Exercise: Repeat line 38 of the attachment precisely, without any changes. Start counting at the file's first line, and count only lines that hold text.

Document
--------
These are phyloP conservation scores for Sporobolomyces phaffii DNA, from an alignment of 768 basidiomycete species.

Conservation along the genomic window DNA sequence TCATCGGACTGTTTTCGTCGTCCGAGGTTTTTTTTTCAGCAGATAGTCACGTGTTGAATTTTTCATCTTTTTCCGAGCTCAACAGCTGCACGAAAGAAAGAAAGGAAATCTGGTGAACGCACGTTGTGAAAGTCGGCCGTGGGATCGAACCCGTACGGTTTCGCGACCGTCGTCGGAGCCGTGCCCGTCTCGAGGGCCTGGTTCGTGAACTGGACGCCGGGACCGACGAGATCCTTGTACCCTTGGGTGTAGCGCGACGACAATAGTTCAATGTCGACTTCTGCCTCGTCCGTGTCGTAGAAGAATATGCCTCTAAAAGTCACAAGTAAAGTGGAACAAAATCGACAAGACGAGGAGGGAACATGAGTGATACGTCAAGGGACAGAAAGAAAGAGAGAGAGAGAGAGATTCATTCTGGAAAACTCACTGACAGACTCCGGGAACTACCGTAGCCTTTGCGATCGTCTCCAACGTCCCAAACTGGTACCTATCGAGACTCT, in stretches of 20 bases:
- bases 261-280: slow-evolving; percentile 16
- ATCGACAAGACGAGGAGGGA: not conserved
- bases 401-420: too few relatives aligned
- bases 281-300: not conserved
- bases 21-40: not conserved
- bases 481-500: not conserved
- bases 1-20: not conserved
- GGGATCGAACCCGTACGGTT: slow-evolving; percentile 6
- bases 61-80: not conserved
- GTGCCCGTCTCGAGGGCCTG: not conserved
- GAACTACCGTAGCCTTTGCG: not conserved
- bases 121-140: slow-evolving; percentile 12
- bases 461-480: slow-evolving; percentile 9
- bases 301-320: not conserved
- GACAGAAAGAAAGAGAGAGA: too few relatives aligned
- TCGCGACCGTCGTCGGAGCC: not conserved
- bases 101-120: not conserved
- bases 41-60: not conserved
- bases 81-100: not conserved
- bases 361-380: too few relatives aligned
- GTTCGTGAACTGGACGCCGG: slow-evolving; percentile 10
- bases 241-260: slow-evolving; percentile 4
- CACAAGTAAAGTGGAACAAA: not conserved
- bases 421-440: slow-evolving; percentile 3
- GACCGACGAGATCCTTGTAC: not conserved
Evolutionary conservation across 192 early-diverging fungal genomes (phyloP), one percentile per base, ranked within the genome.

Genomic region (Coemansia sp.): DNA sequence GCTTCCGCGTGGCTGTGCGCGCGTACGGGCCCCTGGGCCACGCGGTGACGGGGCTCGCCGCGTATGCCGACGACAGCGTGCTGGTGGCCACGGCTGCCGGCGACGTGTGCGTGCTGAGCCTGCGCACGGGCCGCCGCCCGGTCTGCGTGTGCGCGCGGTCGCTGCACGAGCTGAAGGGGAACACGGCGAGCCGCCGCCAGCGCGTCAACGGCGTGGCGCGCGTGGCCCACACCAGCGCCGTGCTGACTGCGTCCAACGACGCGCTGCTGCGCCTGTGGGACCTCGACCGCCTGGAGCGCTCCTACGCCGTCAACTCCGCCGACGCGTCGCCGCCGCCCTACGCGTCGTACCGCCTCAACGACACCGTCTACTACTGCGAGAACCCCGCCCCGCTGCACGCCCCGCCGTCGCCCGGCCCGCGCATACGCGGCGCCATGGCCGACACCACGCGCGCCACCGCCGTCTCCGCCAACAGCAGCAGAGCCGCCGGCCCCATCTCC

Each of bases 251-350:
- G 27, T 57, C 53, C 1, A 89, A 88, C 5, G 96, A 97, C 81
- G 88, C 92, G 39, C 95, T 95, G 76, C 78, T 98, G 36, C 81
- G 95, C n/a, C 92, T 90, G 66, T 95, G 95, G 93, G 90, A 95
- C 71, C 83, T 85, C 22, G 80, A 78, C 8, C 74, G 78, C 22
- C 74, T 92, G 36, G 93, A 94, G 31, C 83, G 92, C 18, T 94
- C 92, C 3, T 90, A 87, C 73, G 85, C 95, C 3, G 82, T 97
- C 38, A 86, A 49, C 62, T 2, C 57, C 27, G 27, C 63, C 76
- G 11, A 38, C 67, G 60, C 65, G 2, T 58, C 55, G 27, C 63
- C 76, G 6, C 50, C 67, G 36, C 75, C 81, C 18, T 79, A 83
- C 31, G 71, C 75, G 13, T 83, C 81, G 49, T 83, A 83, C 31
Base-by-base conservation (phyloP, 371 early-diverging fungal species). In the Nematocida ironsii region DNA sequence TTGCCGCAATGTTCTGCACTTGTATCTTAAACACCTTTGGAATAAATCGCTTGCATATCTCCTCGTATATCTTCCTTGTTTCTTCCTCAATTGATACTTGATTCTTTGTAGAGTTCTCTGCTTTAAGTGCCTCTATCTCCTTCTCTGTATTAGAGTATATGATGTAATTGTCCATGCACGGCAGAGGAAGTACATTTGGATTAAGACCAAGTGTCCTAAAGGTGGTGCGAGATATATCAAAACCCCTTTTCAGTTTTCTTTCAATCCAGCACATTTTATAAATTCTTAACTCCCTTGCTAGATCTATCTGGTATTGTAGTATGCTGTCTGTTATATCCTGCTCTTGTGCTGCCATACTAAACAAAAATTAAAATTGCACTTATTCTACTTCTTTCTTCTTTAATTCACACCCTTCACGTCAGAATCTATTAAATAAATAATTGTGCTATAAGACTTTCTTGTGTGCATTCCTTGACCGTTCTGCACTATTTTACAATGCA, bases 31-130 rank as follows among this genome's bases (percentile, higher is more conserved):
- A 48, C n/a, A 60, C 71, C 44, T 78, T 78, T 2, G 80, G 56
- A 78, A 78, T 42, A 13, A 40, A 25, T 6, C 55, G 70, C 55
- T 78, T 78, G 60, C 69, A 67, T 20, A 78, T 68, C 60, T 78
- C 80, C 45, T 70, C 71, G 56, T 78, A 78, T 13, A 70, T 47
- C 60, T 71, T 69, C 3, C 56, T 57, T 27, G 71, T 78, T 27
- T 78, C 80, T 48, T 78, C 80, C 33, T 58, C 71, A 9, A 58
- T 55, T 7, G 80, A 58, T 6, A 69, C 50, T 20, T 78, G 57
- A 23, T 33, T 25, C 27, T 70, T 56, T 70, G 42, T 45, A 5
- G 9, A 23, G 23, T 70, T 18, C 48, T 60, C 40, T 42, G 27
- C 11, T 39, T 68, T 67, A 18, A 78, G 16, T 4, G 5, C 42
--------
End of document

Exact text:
- G 11, A 38, C 67, G 60, C 65, G 2, T 58, C 55, G 27, C 63